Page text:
Our current food system

Our individual and collective health and well-being depend on the health of the natural environment. And the health of the natural environment can be impacted in many ways by the choices we make as consumers.

The vast majority of food in the U.S. is produced using methods and inputs that are not environmentally sustainable.

Our current dominant food system focuses on increasing yields of a limited number of crops and animals, a system that is highly dependent on inputs to increase yields in the short term. This system, however, ignores biological realities, pollutes the environment, harms public health, and cannot be sustained in the long-term.

We advocate for a sustainable food system that maintains viability by using techniques that allow for the continuation of the system while minimizing harm to people and the environment.

Our vision for a sustainable food system

A sustainable food system is designed to provide healthy and safe food now and in the future. Such a system would protect the health and well-being of ecological and human communities, both on and off the farm, without compromising the health of future generations or their ability to produce safe and healthy foods.

Food production is rooted in biological and ecological realities, such as adaptation of living organisms, complexity, and interconnectedness.

The principles of a sustainable food system are backed by credible and sound science, which accepts the limits of human knowledge and aims to advance understanding by setting out to explore, not prove.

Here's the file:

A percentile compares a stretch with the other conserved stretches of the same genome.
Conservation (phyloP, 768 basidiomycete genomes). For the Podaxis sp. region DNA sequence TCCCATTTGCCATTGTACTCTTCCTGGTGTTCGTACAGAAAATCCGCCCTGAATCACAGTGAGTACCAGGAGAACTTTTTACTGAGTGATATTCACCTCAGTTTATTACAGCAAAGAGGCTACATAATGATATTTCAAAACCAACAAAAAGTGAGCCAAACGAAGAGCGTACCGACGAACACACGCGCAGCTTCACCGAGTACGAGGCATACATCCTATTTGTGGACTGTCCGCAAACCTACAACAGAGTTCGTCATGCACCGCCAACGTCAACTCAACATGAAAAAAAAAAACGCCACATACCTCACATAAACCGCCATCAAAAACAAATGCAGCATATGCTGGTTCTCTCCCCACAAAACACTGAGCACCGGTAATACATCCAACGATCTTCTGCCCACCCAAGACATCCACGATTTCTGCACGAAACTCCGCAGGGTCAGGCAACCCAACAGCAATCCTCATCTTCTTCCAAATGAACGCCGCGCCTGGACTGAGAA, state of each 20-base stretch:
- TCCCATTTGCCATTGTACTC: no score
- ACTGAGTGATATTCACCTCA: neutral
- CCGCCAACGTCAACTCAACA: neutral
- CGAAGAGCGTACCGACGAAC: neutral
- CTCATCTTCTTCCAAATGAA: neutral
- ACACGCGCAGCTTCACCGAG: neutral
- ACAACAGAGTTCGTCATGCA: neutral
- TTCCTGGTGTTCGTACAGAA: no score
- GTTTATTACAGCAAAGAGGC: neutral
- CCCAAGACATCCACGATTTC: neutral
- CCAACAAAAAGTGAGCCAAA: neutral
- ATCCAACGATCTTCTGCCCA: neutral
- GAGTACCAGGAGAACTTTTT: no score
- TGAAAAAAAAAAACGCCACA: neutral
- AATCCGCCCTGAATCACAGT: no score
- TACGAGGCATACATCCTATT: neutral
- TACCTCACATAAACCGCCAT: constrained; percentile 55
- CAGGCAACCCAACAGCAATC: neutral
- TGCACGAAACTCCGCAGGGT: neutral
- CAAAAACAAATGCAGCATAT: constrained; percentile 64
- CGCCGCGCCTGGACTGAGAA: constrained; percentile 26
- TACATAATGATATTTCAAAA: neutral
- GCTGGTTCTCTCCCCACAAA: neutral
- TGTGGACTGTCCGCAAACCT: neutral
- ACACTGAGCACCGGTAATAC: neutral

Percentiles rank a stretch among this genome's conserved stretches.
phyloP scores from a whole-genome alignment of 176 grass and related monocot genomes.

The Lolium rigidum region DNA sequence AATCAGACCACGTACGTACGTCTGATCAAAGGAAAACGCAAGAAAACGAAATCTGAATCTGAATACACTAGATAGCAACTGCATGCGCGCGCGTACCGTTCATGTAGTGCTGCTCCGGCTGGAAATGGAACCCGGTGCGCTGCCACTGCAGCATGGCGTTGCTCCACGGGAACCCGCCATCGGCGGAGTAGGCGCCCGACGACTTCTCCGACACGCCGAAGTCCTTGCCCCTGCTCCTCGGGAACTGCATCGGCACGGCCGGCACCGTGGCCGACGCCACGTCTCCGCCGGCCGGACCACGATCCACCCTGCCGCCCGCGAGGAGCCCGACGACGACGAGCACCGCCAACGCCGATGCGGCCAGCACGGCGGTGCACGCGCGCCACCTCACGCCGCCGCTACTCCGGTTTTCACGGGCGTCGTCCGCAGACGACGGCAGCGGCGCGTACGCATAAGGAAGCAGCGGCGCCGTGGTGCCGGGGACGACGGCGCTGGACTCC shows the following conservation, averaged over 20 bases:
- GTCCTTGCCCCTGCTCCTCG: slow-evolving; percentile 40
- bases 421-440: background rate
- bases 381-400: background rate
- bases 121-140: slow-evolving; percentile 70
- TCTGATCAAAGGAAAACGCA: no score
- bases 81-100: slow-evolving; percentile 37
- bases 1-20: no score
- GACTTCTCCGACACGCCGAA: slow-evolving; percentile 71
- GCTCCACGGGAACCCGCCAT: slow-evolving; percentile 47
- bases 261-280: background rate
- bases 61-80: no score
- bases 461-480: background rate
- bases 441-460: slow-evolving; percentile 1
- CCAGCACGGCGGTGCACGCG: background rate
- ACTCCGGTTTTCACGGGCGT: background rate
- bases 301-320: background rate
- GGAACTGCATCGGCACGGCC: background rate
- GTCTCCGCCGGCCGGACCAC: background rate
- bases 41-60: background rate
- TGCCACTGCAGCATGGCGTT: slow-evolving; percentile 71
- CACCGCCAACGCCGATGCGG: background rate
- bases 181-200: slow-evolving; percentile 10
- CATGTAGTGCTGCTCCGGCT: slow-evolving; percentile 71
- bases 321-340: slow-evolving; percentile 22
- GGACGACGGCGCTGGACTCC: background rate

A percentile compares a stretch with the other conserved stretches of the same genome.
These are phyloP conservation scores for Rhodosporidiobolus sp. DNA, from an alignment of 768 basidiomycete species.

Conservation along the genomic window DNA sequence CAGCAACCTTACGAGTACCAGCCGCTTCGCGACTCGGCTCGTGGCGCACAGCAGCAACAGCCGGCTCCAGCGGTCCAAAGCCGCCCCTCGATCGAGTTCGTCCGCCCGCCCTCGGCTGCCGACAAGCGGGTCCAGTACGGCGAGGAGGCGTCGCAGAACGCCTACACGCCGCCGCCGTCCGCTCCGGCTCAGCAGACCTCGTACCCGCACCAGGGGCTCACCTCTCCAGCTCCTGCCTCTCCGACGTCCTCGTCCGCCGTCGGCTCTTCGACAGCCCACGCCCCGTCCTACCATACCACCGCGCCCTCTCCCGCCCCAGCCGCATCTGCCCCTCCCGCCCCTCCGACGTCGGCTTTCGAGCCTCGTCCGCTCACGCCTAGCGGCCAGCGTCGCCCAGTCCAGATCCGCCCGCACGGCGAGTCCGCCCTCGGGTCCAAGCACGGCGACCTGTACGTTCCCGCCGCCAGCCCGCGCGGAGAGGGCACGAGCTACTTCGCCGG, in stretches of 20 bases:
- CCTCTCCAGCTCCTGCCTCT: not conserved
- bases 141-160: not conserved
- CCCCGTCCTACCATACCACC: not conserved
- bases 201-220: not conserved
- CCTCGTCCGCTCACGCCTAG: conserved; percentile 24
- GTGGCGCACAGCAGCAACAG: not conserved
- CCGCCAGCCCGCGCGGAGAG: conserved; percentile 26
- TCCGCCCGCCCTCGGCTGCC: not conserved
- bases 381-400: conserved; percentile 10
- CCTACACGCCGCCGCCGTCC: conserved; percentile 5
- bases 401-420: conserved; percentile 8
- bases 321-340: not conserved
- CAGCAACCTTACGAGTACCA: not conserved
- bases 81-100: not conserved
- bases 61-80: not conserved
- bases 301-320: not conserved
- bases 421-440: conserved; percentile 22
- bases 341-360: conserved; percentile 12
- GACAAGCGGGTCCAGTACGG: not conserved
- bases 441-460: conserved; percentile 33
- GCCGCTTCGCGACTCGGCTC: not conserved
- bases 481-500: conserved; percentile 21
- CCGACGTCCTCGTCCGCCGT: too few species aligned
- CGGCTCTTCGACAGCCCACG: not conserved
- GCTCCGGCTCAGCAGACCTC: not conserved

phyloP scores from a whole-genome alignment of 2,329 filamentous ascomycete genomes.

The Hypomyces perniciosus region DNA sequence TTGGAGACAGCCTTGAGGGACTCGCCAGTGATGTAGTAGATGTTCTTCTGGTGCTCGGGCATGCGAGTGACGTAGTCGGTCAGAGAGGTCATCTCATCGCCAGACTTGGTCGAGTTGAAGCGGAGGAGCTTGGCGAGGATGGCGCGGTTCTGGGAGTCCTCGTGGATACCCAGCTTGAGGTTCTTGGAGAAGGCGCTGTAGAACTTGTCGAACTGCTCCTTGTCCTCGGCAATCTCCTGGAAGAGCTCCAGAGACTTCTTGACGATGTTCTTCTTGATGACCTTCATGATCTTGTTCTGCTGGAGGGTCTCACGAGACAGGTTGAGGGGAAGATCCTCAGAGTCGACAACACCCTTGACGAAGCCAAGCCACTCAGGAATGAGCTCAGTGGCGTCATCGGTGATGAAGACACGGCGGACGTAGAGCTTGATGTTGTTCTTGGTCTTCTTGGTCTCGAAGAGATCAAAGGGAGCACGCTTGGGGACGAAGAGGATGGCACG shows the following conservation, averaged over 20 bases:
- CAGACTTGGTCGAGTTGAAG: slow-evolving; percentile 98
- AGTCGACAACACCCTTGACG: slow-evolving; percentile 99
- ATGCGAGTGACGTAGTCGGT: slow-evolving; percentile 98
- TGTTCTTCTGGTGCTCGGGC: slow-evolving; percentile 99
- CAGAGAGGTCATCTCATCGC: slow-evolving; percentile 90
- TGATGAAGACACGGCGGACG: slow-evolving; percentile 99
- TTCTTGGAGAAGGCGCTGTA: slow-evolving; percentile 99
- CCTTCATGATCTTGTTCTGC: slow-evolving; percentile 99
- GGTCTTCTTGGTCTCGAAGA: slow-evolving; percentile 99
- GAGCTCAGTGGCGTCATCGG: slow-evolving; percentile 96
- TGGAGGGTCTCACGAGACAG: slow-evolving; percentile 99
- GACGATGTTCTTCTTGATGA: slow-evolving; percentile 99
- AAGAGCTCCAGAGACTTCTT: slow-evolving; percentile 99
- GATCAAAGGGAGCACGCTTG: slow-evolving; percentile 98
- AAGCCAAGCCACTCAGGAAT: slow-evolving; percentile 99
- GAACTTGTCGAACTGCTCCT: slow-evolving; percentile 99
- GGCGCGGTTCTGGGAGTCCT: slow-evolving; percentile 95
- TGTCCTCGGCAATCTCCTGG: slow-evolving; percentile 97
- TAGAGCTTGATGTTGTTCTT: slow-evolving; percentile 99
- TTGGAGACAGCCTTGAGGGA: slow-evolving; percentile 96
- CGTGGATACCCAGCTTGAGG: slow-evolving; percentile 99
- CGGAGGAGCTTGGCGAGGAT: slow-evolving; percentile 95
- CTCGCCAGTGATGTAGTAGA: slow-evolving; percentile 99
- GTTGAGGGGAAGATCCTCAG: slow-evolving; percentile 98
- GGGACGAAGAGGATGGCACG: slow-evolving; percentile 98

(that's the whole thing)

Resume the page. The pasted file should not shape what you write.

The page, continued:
Technological and scientific advancements in a sustainable food system acknowledge biological and ecological realities and work with them, rather than attempting to control or overcome them.

Steps toward a sustainable food system reduce pollution and make responsible use of natural resources, such as air, water, and soil. The ultimate goal is to build a system that is biologically diverse, resilient, and healthy, using farming methods that can work in the long-term because they are informed by ecological realities.

The following practices, often used in today’s food production system, are not sustainable:

We envision a sustainable food system that:

How you can make Greener Choices when shopping for food

Producing food impacts the environment and, depending on the methods used, those effects can be positive or negative. Claims and seals on the labels of food packages can tell you the story behind the food: how crops were grown, how the animals were treated, whether pesticides were used, and more.

Knowing what various claims and seals mean and whether you can trust them is critical.

Our food labels guide helps you make more informed choices to support a safer, healthier, and more sustainable food system.

Read our evaluations of common terms, claims and seals you're likely to see on food labels.